Young Adults on Parents’ Health Insurance Have More Access to Care
More Young People Get Physicals and Have Doctors When Laws Expand Parents' Insurance to Older Children
Feb. 14, 2012 -- Allowing children to stay on their parents' health insurance past the age of 18 increased young adults' chances of having a physical exam and made them less likely to go without care due to cost, according to a new study.
To understand how the new Affordable Care Act may influence young adults’ use of health services, researchers compared health data from states that had laws enacted in 2005 or 2006, allowing young people to join their parents' policies, to states without them.
In the study, young adults had improved access to medical care in states with laws that let parents put them on their health policies compared to states where young people were not eligible for this extended coverage.
In 2010, the Patient Protection and Affordable Care Act made it mandatory for health insurance companies to make young adults up to age 26 eligible to be covered under their parents’ policies. Before this went into effect, 34 U.S. states had similar laws, but the upper age limit and other eligibility criteria varied.
Prior to the new law, young adults between 19 and 29 represented a large proportion -- nearly 30% -- of adults under 65 who went without health insurance coverage. That's often because they weren't allowed to continue on their parents’ premiums or didn't have jobs that offered them employer-based plans.
Better Access to Care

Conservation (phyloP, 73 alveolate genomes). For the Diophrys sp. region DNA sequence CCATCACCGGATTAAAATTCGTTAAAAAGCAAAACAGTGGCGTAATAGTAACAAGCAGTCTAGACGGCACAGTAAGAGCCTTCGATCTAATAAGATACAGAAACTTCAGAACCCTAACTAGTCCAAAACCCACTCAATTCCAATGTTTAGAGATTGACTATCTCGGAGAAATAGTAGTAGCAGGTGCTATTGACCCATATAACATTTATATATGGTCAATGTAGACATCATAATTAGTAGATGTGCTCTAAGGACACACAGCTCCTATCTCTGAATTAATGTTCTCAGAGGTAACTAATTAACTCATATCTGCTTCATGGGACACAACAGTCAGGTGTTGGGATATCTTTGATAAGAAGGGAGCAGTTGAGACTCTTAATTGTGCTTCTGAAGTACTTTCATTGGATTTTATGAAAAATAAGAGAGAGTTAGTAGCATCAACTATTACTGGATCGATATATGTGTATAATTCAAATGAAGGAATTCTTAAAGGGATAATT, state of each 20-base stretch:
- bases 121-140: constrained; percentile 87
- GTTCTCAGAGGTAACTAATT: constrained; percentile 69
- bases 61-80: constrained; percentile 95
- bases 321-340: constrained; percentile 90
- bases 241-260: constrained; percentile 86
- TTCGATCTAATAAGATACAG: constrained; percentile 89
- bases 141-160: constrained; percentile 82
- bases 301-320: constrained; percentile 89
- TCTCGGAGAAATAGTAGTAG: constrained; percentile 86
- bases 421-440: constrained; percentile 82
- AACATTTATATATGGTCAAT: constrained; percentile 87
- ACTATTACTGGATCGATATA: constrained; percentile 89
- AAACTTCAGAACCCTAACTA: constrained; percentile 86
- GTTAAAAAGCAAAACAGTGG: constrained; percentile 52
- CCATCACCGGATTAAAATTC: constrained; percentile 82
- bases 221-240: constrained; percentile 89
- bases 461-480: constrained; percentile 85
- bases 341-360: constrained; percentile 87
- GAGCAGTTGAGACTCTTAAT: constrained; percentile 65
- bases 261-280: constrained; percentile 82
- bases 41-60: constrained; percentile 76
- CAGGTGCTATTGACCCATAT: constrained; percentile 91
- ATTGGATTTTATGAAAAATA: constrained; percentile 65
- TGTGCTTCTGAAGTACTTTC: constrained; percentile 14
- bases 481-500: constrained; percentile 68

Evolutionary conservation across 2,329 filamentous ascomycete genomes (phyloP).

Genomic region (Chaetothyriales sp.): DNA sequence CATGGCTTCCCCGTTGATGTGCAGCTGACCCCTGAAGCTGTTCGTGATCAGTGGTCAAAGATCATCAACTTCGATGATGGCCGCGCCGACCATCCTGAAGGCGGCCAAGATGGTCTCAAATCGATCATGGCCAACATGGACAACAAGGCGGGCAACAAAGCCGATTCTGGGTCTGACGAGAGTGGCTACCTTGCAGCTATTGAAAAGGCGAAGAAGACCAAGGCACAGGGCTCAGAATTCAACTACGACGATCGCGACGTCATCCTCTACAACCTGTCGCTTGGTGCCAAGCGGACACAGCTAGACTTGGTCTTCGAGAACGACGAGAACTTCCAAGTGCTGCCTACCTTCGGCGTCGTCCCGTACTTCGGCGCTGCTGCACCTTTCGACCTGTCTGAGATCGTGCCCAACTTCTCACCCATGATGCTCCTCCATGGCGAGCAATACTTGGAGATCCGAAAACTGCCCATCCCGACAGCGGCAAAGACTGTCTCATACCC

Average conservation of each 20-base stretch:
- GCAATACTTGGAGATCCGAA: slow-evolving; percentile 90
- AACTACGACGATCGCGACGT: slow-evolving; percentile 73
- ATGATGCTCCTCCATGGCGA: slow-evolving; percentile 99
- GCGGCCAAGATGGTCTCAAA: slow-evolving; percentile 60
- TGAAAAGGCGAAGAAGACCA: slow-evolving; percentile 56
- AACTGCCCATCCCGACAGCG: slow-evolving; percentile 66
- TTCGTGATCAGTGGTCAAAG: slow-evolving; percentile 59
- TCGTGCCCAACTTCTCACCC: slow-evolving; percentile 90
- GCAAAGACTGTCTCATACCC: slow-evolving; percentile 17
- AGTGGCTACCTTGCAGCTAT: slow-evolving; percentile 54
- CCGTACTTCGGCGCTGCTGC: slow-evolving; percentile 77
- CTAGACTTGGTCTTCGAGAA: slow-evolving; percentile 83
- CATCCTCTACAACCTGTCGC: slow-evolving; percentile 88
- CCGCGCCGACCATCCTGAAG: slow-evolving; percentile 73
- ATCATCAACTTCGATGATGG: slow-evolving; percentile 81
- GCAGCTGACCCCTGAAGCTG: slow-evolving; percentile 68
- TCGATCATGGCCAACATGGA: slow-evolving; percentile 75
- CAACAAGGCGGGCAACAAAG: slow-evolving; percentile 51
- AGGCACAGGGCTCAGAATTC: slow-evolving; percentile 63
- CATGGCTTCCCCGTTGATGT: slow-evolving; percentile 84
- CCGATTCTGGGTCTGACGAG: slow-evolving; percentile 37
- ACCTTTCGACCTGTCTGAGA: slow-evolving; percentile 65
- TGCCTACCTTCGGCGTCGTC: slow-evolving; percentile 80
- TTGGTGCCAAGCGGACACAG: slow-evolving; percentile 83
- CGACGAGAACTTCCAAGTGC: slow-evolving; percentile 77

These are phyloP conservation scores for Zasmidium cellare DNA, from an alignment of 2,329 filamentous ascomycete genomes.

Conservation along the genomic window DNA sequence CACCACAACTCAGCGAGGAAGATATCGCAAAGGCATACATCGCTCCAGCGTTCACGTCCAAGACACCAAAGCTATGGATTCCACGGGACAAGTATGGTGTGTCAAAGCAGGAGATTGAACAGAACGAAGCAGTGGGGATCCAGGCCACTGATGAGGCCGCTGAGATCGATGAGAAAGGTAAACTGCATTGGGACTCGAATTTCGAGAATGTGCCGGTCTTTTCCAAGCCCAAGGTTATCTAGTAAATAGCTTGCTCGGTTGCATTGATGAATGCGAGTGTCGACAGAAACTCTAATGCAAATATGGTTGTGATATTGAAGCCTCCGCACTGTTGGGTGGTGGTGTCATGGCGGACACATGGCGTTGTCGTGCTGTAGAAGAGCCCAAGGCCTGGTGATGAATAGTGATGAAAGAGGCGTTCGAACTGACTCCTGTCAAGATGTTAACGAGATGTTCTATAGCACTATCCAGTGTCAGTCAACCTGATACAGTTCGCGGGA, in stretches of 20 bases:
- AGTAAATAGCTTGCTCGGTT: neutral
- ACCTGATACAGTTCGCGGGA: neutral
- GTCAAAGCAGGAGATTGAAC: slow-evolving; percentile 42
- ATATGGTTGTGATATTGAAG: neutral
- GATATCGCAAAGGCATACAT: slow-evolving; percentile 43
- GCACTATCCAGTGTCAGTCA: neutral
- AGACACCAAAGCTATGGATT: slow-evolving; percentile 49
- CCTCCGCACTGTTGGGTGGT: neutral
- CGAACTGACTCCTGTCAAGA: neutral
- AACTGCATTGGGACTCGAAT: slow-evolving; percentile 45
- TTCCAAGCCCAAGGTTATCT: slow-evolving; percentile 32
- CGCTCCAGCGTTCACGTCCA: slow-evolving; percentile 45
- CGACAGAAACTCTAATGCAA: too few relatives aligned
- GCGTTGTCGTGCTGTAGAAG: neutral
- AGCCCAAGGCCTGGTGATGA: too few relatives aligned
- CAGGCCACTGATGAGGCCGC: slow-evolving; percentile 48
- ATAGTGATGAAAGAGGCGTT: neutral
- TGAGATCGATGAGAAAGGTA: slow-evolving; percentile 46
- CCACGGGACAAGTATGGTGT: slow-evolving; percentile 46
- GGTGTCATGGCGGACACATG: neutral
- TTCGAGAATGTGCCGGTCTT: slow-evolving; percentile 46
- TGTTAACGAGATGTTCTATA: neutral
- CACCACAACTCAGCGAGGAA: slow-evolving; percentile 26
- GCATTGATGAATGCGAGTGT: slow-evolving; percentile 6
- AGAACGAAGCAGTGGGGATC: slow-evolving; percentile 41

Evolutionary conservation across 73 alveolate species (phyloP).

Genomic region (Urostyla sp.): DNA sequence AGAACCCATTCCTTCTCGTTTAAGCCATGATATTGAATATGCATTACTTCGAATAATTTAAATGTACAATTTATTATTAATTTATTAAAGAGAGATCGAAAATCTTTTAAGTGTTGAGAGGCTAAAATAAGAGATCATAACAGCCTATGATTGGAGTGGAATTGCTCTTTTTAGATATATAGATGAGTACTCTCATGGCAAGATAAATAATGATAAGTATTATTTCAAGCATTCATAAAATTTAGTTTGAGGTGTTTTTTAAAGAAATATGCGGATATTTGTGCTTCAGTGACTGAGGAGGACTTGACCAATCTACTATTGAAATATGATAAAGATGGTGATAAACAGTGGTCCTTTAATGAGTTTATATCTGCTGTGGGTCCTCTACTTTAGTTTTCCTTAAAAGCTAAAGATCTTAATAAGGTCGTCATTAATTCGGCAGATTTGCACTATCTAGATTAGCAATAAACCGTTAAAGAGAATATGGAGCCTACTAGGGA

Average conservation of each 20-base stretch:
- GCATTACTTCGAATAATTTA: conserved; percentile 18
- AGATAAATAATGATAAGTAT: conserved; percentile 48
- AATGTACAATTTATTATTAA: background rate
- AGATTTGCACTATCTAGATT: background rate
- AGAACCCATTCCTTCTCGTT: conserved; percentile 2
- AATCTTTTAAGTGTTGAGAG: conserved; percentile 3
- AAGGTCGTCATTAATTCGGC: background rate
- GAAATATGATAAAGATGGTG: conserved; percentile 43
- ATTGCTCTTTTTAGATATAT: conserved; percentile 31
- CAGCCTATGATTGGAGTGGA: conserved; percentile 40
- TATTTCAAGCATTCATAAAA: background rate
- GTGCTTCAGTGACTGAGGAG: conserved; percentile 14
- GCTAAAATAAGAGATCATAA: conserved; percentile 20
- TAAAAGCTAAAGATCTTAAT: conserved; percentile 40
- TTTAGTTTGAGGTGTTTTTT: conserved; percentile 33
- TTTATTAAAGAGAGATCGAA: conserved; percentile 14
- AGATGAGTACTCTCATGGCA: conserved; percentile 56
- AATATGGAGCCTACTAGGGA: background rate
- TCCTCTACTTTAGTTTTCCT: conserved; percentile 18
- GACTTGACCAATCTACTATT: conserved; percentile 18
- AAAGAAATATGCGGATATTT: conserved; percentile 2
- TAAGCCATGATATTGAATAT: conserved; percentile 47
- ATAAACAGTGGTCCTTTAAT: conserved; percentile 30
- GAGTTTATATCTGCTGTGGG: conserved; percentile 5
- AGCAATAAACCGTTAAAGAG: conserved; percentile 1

The study, published online in the journal Pediatrics, looked at CDC data from more than 2,300 young adults aged 19 to 23 before state laws went into effect. They compared this information to data taken in 2008 and 2009 from nearly 3,500 young adults living in states that had extended eligibility, and also to more than 17,000 young people in states without these policies.
States with extended eligibility had slightly higher rates of young people with health insurance coverage, as well as slightly more young people who had a primary doctor, compared to states lacking these laws.
The biggest improvements in states with expanded policies were a nearly 5% gain in young people who had a recent physical exam and a nearly 4% drop in those who would have done without medical care because of cost.
"These research findings will inform our understanding of what to expect from the federal health reform provision that allows those up to age 26 to join their parents' policy," researcher Alex Blum, MD, MPH, says in a news release. He is an adjunct assistant professor of health evidence and policy at Mount Sinai School of Medicine in New York City.
"Our results predict that many more young people will have a personal doctor and regular checkups, and no longer have to go without care due to cost," Blum says.